The FINANCIAL — The discovery of the comet estimated to 100-200 kilometers across was made by Penn researchers following a comprehensive search of data from the Dark Energy Survey. Comet Bernardinelli-Bernstein is the most distant comet ever discovered and possibly the largest seen in modern times.
Giant comet has been discovered by Penn astronomers Pedro Bernardinelli and Gary Bernstein following a comprehensive search of data from the Dark Energy Survey (DES). The comet is an icy relic flung out of the solar system by migrating gas giants. Based on the amount of sunlight it reflects, the comet is estimated to 100-200 kilometers across, or about 10 times the diameter, and 1,000 times the mass of most comets and arguably the largest discovered in modern times.
Bernardinelli, a recent Ph.D. graduate, and Bernstein, the Reese W. Flower Professor of Astronomy and Astrophysics, found the comet, called Bernardinelli-Bernstein (with the designation C/2014 UN271), hidden among data collected by the 570-megapixel Dark Energy Camera on the National Science Foundation’s Víctor M. Blanco 4-meter Telescope at Cerro Tololo Inter-American Observatory (CTIO) in Chile. As one of the highest-performance, widest-field astronomical imagers in the world, the Dark Energy Camera was designed specifically for DES, which finished collecting data in 2019 according to University of Pennsylvania.
DES’ goal is to map millions of galaxies across one-eighth of the entire sky, but during its six-year mission it also observed many trans-Neptunian objects, or TNOs, icy bodies that reside in the solar system beyond the orbit of Neptune.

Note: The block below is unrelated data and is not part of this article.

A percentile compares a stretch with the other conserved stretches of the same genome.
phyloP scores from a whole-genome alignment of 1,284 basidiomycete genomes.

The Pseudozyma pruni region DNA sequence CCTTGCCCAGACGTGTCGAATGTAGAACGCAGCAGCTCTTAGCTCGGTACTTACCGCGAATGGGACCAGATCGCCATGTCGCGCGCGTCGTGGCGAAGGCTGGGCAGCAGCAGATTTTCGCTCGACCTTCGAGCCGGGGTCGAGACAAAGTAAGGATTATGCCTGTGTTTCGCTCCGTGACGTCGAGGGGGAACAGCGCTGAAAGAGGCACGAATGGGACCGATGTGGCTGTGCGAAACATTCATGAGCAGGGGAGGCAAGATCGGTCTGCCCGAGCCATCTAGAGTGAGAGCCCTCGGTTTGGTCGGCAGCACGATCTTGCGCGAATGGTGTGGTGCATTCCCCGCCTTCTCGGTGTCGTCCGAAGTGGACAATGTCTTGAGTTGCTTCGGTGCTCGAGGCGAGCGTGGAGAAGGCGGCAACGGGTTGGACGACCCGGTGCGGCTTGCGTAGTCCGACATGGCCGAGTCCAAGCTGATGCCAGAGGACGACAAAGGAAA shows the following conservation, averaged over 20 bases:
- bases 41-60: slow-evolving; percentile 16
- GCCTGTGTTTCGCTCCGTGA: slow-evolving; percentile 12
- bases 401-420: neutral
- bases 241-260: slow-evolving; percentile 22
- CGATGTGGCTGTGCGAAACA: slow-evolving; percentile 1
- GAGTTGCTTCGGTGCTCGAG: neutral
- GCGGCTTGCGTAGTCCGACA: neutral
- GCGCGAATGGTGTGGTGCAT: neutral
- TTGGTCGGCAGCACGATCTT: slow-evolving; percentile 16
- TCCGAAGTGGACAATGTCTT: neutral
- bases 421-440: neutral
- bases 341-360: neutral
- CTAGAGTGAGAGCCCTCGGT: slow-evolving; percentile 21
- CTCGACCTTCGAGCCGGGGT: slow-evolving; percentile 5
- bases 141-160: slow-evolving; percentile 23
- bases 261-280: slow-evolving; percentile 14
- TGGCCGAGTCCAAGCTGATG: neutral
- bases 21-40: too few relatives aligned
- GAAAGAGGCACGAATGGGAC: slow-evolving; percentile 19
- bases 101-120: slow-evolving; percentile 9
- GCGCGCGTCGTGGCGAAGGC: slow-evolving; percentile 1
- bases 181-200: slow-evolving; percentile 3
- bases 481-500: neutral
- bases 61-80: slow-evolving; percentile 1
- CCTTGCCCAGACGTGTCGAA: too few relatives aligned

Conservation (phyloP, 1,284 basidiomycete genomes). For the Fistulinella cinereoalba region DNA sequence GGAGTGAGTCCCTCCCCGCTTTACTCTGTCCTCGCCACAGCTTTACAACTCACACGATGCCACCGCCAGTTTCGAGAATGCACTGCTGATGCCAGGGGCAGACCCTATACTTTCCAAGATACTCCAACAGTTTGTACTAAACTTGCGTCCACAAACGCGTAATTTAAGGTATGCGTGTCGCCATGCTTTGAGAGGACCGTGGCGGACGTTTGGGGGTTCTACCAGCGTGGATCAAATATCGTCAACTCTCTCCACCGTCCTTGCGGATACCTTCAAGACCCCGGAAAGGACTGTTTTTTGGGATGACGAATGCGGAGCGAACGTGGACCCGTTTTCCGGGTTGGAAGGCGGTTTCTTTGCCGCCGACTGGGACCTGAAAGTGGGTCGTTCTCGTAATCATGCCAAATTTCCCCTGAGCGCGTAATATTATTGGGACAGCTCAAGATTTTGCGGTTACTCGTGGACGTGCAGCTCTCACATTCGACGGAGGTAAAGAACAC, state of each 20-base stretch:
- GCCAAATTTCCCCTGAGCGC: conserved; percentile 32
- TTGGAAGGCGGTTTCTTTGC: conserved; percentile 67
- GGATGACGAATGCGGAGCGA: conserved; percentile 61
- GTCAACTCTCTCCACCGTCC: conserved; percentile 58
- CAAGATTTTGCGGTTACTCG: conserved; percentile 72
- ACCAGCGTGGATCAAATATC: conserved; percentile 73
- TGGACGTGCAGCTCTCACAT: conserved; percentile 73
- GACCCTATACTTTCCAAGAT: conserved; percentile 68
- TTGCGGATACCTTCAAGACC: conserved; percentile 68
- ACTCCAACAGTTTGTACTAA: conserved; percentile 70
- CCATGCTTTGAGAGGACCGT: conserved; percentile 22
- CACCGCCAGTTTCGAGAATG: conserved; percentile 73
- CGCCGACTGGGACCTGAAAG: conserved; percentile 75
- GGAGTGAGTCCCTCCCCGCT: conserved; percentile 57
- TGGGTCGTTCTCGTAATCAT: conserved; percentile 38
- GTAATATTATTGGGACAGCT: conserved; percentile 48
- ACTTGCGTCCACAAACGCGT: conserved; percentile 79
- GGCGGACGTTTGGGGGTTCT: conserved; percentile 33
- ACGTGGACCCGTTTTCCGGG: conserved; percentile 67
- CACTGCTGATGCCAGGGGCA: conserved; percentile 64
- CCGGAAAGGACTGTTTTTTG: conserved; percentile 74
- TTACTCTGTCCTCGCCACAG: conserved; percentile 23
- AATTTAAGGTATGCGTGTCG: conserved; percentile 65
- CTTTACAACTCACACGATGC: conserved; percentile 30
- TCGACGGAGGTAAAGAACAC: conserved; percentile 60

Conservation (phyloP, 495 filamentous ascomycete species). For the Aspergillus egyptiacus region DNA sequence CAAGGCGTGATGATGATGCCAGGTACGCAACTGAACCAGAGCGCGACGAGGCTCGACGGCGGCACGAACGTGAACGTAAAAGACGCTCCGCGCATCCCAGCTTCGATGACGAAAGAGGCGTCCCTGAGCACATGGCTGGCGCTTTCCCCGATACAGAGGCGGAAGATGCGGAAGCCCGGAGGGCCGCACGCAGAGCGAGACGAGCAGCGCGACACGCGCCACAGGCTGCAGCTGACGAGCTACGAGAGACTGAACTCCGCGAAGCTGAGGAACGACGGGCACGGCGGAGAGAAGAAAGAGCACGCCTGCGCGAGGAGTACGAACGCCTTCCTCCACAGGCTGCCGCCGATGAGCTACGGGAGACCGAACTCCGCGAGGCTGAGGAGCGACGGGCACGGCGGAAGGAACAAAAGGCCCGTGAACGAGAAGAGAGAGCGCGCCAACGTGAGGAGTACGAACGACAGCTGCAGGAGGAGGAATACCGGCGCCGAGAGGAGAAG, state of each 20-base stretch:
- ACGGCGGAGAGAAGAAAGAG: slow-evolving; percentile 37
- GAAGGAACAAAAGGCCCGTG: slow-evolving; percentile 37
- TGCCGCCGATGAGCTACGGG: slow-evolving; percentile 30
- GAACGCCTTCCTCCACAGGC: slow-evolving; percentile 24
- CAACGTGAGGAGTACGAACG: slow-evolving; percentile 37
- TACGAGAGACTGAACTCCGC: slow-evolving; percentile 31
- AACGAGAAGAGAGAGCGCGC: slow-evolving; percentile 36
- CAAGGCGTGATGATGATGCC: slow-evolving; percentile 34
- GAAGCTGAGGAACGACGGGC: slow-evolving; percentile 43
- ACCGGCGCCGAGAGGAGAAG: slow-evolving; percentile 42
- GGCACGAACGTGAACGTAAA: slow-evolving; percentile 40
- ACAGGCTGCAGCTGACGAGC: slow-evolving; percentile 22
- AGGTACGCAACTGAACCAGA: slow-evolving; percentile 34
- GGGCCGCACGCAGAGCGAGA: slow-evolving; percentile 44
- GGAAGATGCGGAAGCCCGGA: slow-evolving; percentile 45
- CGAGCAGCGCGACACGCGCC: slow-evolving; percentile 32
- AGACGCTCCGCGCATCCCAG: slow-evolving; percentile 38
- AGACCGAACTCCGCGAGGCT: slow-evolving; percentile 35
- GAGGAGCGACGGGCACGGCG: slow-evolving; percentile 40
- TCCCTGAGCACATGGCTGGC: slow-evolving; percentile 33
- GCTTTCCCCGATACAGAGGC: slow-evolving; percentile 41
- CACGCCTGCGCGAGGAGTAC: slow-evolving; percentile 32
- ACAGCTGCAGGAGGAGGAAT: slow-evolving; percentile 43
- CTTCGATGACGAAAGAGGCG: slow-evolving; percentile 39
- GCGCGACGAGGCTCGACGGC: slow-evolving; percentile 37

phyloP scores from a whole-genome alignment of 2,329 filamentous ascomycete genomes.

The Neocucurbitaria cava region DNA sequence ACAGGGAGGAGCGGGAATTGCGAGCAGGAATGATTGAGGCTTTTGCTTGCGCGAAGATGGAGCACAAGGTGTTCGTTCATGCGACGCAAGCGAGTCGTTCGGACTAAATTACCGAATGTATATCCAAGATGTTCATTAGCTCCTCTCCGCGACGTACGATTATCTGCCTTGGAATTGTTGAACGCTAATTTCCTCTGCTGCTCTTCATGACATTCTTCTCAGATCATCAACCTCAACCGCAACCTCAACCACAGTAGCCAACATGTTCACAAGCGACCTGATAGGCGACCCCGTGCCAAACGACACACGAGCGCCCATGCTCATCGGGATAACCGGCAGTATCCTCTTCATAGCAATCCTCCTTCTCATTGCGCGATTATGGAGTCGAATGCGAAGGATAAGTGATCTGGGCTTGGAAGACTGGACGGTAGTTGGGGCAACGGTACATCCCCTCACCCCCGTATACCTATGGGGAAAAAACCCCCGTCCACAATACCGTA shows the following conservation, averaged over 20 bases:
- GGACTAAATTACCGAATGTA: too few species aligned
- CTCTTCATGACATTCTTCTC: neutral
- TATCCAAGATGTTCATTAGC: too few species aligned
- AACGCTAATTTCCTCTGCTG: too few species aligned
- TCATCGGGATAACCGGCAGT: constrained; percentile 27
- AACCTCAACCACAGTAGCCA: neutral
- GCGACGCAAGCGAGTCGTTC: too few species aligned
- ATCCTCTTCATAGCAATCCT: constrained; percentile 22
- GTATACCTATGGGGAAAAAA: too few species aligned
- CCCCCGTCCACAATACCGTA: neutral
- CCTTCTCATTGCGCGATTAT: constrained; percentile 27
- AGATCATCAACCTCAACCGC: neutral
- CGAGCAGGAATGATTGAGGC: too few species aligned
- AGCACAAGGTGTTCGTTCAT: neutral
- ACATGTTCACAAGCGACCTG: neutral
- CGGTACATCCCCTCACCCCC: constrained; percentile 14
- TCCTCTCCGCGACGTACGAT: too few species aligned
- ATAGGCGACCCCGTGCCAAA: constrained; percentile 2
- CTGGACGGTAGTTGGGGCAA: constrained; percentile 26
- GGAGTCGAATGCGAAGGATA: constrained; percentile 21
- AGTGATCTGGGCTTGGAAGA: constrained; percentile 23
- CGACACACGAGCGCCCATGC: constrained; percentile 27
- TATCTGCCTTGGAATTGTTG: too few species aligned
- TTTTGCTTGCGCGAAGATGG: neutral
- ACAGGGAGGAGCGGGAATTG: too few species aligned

Bernardinelli and Bernstein used 15–20 million CPU hours at the National Center for Supercomputing Applications and Fermilab to identify more than 800 individual TNOs from among the more than 16 billion individual sources detected in 80,000 exposures taken as part of DES. Thirty-two of those detections belonged to C/2014 UN271.
Comets are icy bodies that evaporate as they approach the warmth of the sun, growing a “coma” and tail that are clouds of gas and dust. The DES images of the object collected from 2014–18 did not, however, show any coma. Within a day of the announcement of its discovery via the Minor Planet Center, astronomers at two other observatories took fresh images of the object and found that it has grown a coma in the past three years, officially making it a comet.
Its current visit to the inner solar system began at a distance of more than 40,000 astronomical units (au) from the sun, or 40,000 times farther from the sun than Earth is. This is 0.6 light-years or roughly 1/7 of the distance to the nearest star. For comparison, this is 1,000 times more distant than Pluto’s average distance of 39 au from the sun. This means that Comet Bernardinelli-Bernstein was ejected during the early history of planets into the Oort Cloud of icy small bodies that envelops the solar system.
This comet could be the largest member of the Oort Cloud ever detected. “This is a much-needed anchor on the unknown population of large objects in the Oort Cloud and their connection with early migration of the ice/gas giants soon after the solar system was formed,” says NOIRLab astronomer Tod Lauer.
Comet Bernardinelli-Bernstein is currently much closer to the sun; it was first seen by DES in 2014 at a distance of 29 au (4 billion kilometers, roughly the distance of Neptune), and as of June 2021 it was 20 au (3 billion kilometers, the distance of Uranus) from the sun. This comet was discovered at greater distance than any previous incoming comet. It will reach its closest point to the sun (known as perihelion) in 2031, when it will be around 11 au away, just outside of Saturn’s orbit, University of Pennsylvania notes.